5 ways to wellbeing
Gardens and nature can help you achieve the five ways to wellbeing. We look at ways to connect, be active, take notice, learn and give.

The five ways to wellbeing were developed by the New Economics Foundation. They aim to improve the mental health and wellbeing of the whole population. They recommend we:

  • Connect
  • Be active
  • Take notice
  • Learn
  • Give

The amazing, restorative power of gardens and nature can help meet all five of these.

A group of people laugh as they garden together
A group of people laugh as they garden together

Feeling close to and valued by other people are fundamental human needs. Evidence shows these things help us to function well in the world.

How can gardens and nature help me to connect?

  • At Thrive, we find that group work in gardening is a very effective way to bond. This includes for people with communication difficulties and social anxiety. Working together allows them to gain confidence in interacting with others. We use an approach called Social and Therapeutic Horticulture. This has many proven mental and physical health benefits.
  • Gardening can help you reconnect after a serious health incident. Nicholas' story is an inspiring example. Gardening helped him to rehabilitate physically and mentally from his stroke.

The great outdoors, or at least a garden, can bring you closer to people than being shut away, as it were, in your own room. It's got a wonderfully beneficial social effect.

Chris Underhill, Thrive Founder

The evidence

  • Social & Therapeutic Horticulture has many reported benefits. These include increased self-esteem, self-confidence and the development of social skills. It can also help improve general wellbeing.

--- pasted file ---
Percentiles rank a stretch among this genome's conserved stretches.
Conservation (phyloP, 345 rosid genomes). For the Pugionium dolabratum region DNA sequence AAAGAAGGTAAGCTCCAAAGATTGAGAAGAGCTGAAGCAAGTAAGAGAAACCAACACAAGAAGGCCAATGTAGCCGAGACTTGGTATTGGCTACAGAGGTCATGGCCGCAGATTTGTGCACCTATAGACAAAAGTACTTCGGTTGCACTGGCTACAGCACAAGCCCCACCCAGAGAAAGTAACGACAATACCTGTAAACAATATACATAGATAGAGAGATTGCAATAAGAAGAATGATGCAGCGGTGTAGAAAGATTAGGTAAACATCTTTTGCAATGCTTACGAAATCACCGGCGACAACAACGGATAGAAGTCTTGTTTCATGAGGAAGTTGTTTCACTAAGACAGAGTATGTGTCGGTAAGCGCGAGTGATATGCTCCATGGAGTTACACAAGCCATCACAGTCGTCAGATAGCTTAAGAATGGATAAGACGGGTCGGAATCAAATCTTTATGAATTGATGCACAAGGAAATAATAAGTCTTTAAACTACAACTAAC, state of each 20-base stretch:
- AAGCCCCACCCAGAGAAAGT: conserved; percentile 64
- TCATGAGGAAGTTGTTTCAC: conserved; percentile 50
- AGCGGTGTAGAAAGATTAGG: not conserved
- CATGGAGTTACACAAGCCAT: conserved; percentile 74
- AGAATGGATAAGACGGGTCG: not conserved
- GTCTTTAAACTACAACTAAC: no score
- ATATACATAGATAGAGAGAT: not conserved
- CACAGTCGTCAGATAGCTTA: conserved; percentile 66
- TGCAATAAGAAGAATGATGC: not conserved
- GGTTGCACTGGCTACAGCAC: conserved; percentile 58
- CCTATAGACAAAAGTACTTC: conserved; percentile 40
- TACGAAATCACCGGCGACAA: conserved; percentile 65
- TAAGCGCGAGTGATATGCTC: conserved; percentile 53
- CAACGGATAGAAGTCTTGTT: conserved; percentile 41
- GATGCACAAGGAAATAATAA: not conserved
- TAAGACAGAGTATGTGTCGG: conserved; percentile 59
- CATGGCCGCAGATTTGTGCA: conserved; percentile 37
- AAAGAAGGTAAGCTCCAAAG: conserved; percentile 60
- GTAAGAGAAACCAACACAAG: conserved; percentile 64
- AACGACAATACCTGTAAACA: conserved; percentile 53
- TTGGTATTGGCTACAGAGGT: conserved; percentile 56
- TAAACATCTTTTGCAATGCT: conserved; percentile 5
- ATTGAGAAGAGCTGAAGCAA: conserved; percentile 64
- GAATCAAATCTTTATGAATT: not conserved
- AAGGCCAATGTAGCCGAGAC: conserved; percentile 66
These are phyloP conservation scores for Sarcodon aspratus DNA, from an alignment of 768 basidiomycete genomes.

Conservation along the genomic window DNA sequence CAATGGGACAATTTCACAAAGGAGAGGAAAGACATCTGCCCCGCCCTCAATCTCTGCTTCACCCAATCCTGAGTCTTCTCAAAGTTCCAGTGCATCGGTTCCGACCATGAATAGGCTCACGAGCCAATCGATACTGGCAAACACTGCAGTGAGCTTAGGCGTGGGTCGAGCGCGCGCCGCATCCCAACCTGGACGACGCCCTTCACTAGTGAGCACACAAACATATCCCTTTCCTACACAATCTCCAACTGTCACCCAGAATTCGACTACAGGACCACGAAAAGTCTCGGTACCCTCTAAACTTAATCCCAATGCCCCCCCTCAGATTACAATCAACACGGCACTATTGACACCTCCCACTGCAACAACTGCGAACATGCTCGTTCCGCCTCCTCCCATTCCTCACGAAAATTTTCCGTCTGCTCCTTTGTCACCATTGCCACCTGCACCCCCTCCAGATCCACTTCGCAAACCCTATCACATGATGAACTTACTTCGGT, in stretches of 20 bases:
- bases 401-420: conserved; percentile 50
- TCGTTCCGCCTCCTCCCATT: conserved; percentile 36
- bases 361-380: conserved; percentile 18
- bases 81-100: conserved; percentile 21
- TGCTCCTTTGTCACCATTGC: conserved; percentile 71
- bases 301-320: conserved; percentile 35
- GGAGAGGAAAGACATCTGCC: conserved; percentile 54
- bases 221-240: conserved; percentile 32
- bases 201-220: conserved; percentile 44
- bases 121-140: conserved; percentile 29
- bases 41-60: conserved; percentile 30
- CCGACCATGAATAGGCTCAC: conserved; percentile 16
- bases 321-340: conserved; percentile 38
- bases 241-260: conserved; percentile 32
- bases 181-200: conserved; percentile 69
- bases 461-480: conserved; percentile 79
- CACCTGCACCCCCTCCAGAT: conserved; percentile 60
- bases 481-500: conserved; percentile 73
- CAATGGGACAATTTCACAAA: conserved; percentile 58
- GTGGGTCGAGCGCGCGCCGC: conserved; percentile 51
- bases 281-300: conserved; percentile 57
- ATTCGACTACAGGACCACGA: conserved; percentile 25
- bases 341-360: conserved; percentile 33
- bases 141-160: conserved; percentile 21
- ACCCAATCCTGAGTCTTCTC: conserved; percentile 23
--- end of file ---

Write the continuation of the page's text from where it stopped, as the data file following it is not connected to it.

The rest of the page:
• More than 300 people aged over-50 took part in a Thrive gardening project, Sow & Grow. Afterwards, 86 per cent said they felt less isolated and socialised more. Some 76 per cent said they had become more engaged in their local community.
A person digging in the flower bed
A person digging in the flower bed

Regular physical activity can lead to lower rates of depression and anxiety.

How can gardens and nature help me to be active?

  • Pushing a lawn mower is moderate aerobic exercise. Digging is a strength building activity.
  • Studies show exercising in nature can have better results than in a gym. It can lead to greater revitalisation, stress reduction, and motivation to exercise longer.
  • Work in the garden can help you use between 250-500 calories an hour.
  • Gardening can be used as part of rehabilitation programmes. This includes for people with debilitating illnesses or traumas, such as strokes. It can help improve motor, speech and cognitive skills.

I live in a flat now, with no garden, but I have an allotment. There’s always lots of clearing and digging to be done, so it’s a good way of keeping fit.

Mark, Thrive client gardener

The evidence

  • Some 65 percent of Sow & Grow participants (see above) reported improvements to their physical health.
  • We surveyed participants on another Thrive gardening programme. This was aimed at people living with a lung condition. A third reported a reduction in the number of times they needed to visit the doctor and hospital.
A person enjoy the scent of lavender
A person enjoying the scent of lavender

Being aware of what is happening in the present can enhance your wellbeing. Evidence shows savouring ‘the moment’ can help to reaffirm your life priorities.